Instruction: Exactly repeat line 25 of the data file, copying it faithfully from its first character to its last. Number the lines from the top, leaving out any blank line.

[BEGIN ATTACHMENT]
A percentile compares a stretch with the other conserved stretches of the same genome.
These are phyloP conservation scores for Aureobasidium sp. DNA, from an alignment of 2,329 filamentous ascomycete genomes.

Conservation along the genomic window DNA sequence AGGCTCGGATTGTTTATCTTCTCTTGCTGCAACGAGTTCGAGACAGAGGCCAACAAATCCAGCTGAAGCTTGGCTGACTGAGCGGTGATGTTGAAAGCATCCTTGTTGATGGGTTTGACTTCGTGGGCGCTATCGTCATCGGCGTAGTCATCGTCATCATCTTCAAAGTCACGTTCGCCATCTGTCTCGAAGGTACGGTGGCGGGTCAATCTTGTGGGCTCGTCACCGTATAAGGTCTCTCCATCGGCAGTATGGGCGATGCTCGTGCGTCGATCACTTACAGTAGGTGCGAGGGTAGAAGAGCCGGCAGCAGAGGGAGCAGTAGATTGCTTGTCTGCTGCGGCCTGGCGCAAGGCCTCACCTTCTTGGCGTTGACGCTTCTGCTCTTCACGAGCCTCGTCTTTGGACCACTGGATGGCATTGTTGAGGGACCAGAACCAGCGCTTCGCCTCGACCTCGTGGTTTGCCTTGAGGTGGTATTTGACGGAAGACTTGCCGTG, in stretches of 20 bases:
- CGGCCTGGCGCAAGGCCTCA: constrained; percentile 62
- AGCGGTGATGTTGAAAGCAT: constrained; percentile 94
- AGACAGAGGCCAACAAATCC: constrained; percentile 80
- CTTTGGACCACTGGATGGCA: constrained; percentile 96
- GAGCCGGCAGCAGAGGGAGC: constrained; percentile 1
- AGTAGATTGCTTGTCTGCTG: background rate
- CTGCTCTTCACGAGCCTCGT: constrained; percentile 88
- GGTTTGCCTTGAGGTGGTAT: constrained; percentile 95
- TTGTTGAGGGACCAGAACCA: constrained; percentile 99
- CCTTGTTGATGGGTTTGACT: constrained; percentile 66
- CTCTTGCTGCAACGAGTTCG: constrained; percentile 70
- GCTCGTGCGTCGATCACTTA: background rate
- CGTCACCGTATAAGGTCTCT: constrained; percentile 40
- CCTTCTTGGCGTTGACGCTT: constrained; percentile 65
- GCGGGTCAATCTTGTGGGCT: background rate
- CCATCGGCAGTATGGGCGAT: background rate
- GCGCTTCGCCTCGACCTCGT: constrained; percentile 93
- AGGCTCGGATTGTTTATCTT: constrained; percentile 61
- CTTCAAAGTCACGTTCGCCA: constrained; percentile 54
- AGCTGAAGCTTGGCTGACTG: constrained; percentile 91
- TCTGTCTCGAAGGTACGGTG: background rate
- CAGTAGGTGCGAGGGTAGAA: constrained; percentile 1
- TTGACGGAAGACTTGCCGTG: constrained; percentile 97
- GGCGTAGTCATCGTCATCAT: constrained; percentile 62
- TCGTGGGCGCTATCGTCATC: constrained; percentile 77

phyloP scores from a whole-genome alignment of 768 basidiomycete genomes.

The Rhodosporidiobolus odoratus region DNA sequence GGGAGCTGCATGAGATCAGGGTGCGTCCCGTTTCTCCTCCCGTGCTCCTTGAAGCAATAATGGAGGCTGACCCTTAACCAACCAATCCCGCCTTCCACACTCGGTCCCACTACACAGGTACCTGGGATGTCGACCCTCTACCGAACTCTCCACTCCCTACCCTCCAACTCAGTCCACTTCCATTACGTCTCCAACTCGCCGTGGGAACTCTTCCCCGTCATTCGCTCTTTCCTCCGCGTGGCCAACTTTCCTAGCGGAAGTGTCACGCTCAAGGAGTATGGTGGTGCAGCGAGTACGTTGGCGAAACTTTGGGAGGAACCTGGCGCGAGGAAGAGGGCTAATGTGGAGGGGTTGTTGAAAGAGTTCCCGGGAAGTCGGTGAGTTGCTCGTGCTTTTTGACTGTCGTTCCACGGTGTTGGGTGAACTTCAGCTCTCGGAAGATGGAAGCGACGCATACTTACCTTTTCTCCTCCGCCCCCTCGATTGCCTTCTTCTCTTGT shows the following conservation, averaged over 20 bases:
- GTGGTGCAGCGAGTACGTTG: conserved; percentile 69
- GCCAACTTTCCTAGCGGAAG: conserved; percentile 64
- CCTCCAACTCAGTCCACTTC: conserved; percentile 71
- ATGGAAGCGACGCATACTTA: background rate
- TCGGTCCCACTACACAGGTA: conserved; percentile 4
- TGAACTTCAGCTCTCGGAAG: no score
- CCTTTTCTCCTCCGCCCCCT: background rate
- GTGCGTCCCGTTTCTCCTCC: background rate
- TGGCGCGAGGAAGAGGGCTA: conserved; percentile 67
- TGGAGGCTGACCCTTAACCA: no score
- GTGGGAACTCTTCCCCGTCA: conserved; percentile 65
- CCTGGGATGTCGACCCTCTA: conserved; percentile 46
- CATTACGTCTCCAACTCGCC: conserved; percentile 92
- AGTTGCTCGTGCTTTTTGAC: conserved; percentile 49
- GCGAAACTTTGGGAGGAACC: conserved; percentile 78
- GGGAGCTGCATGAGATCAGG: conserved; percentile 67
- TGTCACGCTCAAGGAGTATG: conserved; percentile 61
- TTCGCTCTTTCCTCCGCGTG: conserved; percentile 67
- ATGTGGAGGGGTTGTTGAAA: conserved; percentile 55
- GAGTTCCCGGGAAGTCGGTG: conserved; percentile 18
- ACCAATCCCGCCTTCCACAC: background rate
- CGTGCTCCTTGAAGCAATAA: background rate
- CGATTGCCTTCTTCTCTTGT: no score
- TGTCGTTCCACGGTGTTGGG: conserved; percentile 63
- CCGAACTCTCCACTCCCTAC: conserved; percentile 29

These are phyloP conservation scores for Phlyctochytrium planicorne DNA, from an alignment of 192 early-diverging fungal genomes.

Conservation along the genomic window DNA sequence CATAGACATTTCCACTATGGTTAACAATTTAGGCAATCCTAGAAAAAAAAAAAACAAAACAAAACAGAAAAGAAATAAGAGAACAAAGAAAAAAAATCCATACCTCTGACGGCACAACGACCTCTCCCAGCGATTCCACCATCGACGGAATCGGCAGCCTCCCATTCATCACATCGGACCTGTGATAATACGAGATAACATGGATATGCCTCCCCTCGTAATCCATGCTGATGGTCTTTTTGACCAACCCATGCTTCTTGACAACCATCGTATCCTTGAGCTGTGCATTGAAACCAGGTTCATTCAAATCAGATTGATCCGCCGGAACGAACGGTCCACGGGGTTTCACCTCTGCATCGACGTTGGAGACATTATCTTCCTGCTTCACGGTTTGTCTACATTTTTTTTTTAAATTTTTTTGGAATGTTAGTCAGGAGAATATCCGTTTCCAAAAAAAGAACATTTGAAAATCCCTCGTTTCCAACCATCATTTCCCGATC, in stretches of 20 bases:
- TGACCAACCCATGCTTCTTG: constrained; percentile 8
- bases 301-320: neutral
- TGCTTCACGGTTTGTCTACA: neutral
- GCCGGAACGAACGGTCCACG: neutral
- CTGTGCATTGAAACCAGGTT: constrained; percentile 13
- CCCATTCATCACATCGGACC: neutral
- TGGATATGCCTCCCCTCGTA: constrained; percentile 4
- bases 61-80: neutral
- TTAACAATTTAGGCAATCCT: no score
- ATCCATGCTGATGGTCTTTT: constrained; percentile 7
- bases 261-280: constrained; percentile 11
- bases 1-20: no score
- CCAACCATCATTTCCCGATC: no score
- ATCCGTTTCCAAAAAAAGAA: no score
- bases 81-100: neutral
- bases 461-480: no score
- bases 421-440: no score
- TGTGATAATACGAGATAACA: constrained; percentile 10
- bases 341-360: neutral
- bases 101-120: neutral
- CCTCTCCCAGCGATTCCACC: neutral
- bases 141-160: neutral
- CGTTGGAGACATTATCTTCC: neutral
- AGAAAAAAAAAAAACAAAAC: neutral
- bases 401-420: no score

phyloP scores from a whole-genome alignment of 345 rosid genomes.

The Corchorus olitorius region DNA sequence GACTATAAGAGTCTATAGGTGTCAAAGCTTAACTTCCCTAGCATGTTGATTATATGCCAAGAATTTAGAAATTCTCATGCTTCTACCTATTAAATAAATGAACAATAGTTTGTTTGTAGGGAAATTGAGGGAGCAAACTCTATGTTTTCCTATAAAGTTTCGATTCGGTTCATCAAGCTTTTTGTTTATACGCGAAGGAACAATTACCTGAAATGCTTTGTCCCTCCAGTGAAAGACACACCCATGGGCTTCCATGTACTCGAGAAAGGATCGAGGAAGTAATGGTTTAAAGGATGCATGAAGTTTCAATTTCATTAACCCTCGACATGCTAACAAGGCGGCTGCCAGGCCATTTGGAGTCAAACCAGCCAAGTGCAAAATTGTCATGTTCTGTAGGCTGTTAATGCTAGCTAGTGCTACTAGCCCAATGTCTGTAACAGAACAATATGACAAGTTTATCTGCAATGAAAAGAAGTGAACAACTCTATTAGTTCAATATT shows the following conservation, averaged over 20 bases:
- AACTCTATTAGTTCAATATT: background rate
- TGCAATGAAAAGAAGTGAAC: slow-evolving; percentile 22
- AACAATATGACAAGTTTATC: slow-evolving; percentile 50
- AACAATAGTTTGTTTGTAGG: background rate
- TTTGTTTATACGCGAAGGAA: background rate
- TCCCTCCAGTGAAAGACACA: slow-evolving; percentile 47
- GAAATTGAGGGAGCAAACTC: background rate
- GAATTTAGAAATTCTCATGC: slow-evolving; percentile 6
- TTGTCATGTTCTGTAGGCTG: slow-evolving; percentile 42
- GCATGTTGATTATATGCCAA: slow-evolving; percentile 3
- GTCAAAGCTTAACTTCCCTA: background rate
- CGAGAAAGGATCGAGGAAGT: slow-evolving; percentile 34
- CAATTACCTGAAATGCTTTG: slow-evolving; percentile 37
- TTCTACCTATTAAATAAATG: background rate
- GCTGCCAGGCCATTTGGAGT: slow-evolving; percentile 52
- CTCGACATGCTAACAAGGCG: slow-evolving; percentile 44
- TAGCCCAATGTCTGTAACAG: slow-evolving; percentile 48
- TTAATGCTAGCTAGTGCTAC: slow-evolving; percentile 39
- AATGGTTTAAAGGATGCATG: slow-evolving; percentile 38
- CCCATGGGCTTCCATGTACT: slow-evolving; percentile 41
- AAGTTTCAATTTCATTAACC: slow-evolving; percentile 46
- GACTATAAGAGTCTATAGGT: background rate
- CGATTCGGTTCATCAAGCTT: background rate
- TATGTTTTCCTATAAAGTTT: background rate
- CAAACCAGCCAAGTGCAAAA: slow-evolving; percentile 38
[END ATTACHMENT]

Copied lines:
- CAGTAGGTGCGAGGGTAGAA: constrained; percentile 1